In the video above - a recent episode of Reclaim the Agenda, Kellie O'Dowd discusses this year's Pride celebrations and issues facing LGBT women, with Nuala Devenny, Gráinne Gibson and Martina Marks. Below is a recent blog post from Nuala Devenny.

Striving for equality in a progressive world, Reclaim the Agenda is a collective of women sector representatives, grassroots feminist activists, trade union activists and interested individuals who campaign on 6 key themes;

1. To live free from poverty
2. To live free from discrimination
3. To have healthcare services that meet our particular needs
4. To live our lives free from domestic and sexual violence and abuse
5. To live in a society where women are equally represented as decision maker
6. To have access to good, affordable and flexible childcare provision

Being a Gay Woman - Labels and Stereotyping
Nuala Devenny

People like to define others; label them and fit them into boxes. Some people might like how they are labelled and embrace it while a label may offend others We, as humans, are social animals and like to feel a sense of belonging and community. This can come from families, the community we grew up in, our social circles etc. Labelling yourself and self-defining who you are can help you find groups/communities where you can find a sense of belonging and to be around other people with the same interests and goals etc. as yourself; this, for me, is a positive way to use labels but there are also too many negative labels put onto people.

Being a woman in a patriarchal society is challenging enough. All women are still being treated as though they are inferior to men and are discriminated against because of their gender. Only recently it was highlighted women are being paid less than their male counterparts by the BBC. In sports, women are paid embarrassingly less than their males counterparts for winning many major sporting tournaments and female TV presenters are less likely to be presenting over the age of 50 while men will be presenting well into their 70’ and 80’s.  To add being gay to being a woman means being doubly discriminated against.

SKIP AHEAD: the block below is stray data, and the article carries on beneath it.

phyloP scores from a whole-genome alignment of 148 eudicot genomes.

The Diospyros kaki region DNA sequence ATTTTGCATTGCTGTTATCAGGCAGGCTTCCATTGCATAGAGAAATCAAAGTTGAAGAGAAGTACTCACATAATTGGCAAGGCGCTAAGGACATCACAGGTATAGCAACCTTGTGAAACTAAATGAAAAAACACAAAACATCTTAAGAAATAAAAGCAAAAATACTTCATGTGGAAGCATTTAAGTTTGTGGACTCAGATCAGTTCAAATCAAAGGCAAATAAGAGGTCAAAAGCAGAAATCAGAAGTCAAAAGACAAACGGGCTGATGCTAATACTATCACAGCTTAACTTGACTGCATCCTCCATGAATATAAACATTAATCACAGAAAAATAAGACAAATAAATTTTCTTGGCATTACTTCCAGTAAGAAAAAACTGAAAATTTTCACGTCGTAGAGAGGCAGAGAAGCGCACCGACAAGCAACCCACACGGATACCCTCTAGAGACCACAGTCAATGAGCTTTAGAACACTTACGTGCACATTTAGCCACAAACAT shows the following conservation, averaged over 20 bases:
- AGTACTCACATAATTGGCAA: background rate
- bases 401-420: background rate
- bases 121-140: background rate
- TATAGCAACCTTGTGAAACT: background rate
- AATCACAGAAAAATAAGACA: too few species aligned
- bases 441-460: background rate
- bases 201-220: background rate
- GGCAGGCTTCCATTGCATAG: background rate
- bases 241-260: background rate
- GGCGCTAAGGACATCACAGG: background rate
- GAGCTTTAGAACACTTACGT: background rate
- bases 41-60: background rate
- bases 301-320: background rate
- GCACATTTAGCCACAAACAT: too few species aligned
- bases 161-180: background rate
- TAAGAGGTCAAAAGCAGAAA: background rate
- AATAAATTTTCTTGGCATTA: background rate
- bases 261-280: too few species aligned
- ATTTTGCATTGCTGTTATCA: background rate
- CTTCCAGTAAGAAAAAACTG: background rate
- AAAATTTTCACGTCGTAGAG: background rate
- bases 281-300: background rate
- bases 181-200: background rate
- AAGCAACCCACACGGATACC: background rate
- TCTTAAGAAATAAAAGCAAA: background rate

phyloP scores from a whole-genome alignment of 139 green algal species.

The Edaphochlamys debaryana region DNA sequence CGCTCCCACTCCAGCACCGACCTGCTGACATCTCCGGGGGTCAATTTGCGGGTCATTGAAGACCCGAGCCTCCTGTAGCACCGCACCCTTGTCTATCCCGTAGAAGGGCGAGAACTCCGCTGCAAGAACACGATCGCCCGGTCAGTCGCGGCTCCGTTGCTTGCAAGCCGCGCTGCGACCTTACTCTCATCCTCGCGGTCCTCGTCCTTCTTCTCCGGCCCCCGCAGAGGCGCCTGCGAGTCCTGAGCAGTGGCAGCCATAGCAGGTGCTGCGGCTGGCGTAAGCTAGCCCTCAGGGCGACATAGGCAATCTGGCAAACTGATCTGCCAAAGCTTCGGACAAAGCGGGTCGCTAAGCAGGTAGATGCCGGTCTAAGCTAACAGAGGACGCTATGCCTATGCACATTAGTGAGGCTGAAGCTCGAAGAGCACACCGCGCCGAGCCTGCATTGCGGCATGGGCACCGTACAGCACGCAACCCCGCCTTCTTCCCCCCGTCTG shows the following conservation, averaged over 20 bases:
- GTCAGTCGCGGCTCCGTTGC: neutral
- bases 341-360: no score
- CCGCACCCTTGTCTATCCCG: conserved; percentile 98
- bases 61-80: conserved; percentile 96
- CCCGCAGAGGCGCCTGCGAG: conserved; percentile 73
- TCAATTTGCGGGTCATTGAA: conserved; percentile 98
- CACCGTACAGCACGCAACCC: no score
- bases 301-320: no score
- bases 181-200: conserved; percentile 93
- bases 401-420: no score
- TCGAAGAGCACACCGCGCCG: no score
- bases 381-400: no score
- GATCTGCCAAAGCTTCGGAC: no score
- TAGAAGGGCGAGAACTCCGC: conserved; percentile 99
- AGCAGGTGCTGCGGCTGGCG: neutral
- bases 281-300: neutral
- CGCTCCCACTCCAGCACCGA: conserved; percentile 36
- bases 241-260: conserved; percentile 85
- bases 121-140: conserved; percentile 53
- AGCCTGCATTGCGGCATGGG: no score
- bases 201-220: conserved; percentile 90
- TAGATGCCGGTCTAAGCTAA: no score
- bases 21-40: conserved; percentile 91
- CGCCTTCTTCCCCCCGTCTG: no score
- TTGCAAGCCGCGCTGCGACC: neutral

Being a gay woman, I have many labels put on me by other people in society by the way I look and the clothes I wear.  If I were a straight woman I wouldn’t have these labels. If I were a straight woman and went out wearing jeans and a t-shirt I would still be me (Nuala the straight woman)and if I went out wearing a dress and make-up I would still be me (Nuala the straight woman); but as a gay woman going out wearing jeans and t-shirt I am labelled ‘butch’. The definition of the word butch in dictionaries are: ‘having an appearance or other qualities of a type traditionally seen as masculine’ and ‘(of a woman) looking or behaving like a man, or (of a man) being very strong with big muscles, and behaving in a traditionally male way’. So because I am a gay woman, wearing jeans and a t-shirt I am less like a woman and more like a man; but a straight woman wearing her jeans and a t-shirt is still very much a woman and won’t have the same label put on her.

How dare people try and make me feel less like a woman because I am a gay. I am a woman. I am proud to me a woman. I love that I am a woman and I love other women. This does not make me less of a woman than women who are attracted to men. Why should people feel the need to judge me and think they have the right to judge me that it is ok to call me butch just because of my chosen hair style or the clothes I prefer to wear? You don’t, so think about it the next time you think you have the right to judge gay women by their appearance and the clothes they are wearing.They are still very much women in every way and shouldn’t be defined or labelled because of the gender of the person they love.